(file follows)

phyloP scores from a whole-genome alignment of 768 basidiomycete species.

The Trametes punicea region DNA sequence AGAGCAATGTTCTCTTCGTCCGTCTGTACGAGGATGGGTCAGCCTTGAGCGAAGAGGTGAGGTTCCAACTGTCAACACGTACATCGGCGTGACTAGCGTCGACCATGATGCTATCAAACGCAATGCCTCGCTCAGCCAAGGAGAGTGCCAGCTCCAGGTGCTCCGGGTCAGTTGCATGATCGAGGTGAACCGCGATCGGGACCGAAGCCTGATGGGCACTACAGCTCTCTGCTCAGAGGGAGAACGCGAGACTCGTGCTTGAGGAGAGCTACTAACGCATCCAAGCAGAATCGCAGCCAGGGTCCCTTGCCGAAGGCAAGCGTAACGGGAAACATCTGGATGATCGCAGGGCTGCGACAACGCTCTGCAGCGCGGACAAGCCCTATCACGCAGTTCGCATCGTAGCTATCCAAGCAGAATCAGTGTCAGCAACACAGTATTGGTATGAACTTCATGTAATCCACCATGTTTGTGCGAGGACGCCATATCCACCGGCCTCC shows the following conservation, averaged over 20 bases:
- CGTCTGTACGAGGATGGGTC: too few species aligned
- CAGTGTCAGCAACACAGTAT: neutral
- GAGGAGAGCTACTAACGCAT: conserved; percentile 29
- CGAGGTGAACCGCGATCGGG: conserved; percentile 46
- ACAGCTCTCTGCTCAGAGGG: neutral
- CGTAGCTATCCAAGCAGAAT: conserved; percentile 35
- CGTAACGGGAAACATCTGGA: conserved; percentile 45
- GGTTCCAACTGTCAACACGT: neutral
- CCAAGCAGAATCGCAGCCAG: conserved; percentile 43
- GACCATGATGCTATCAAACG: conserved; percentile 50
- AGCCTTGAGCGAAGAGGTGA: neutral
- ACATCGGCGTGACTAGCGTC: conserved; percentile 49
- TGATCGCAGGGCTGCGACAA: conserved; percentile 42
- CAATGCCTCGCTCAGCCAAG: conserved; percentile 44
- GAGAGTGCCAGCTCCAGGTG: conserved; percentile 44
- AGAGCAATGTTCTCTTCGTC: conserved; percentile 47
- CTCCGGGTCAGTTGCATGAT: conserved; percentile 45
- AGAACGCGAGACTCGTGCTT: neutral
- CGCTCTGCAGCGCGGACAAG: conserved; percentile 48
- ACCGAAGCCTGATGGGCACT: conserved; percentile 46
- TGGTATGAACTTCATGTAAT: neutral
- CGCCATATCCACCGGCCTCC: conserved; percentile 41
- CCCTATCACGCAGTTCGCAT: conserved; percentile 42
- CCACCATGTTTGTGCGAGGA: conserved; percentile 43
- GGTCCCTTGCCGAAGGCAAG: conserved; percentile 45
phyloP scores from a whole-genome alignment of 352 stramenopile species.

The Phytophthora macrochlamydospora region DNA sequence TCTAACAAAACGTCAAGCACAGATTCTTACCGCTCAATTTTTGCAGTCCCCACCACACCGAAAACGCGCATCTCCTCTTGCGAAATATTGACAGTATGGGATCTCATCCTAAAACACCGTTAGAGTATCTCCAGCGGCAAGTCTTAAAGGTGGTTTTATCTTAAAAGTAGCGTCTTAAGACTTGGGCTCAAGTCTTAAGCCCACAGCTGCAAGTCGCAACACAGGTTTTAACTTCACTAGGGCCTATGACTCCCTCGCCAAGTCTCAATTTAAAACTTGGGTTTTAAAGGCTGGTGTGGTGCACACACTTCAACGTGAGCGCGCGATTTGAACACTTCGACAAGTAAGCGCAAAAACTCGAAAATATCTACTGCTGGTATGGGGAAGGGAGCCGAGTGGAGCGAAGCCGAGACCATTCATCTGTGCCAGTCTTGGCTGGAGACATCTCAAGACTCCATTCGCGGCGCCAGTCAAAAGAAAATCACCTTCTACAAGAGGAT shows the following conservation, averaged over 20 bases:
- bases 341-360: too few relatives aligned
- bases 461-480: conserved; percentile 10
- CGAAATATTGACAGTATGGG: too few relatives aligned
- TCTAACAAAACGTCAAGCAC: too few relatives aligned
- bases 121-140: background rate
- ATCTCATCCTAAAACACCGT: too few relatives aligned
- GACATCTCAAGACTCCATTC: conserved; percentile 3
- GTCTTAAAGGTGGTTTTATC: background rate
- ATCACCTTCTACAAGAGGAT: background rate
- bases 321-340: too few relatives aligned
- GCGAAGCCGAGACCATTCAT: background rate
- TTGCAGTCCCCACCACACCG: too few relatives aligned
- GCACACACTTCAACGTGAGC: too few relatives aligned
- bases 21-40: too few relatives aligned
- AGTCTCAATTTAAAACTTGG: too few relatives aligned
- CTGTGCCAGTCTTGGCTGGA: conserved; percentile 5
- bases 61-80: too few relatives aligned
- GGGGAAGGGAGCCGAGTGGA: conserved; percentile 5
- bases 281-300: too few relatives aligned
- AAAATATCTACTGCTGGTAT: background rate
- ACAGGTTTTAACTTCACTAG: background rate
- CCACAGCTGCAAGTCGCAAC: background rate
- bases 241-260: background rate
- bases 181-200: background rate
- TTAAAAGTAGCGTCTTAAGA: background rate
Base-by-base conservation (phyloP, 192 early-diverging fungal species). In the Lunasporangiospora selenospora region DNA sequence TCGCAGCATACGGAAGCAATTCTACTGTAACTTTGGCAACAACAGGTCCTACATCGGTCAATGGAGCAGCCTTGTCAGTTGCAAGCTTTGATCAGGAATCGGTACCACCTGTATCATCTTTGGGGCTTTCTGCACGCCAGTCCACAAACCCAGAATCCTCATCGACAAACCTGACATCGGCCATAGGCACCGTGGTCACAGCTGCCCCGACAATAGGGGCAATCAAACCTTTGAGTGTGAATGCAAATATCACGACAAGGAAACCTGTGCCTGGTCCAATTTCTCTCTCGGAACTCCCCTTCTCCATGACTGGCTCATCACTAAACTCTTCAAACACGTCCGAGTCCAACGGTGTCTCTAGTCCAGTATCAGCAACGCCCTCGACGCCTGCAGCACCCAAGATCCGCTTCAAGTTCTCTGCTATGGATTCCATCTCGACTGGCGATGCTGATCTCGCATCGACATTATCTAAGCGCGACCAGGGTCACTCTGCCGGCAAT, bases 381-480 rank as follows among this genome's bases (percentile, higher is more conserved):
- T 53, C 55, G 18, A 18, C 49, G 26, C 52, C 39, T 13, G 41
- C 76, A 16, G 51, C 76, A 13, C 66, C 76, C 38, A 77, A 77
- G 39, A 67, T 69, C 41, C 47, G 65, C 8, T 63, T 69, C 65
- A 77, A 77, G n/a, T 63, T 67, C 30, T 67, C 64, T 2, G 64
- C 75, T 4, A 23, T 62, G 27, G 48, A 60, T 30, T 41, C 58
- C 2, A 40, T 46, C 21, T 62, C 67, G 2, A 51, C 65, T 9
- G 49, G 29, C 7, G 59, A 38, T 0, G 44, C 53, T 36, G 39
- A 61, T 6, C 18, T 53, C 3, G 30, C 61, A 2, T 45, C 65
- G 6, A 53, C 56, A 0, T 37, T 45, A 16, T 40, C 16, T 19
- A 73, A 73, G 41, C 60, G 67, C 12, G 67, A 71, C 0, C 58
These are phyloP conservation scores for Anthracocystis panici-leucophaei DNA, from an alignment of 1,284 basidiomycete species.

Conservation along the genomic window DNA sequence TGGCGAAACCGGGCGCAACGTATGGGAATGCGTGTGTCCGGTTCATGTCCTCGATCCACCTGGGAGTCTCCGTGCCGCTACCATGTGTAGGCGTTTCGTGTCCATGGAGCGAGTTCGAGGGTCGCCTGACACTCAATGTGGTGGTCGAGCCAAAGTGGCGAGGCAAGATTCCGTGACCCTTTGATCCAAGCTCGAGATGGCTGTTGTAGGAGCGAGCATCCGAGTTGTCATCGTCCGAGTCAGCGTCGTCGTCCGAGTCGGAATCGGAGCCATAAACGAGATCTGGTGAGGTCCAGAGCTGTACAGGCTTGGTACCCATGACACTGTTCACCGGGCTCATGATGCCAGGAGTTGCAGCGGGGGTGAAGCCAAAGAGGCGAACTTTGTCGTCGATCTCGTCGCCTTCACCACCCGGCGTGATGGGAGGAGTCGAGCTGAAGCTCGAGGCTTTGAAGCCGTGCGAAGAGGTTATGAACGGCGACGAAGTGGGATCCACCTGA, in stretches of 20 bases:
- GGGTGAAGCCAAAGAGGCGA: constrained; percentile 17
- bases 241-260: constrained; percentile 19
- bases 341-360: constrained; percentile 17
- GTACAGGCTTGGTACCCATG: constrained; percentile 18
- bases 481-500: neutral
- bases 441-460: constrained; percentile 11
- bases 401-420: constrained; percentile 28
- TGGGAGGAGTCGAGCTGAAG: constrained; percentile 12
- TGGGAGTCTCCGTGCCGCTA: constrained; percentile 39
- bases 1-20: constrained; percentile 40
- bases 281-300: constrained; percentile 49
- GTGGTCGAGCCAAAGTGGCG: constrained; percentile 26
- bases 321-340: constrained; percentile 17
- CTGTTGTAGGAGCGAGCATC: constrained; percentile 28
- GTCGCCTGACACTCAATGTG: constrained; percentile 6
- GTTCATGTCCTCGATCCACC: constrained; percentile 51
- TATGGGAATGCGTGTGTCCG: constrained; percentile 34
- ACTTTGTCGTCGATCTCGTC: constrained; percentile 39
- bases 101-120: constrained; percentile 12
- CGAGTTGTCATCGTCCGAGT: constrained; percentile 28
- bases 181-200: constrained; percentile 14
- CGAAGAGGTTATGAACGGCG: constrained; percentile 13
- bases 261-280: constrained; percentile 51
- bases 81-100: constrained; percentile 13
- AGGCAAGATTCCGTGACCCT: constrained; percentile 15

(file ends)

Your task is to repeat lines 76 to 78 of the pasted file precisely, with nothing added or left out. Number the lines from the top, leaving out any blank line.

- TGGGAGTCTCCGTGCCGCTA: constrained; percentile 39
- bases 1-20: constrained; percentile 40
- bases 281-300: constrained; percentile 49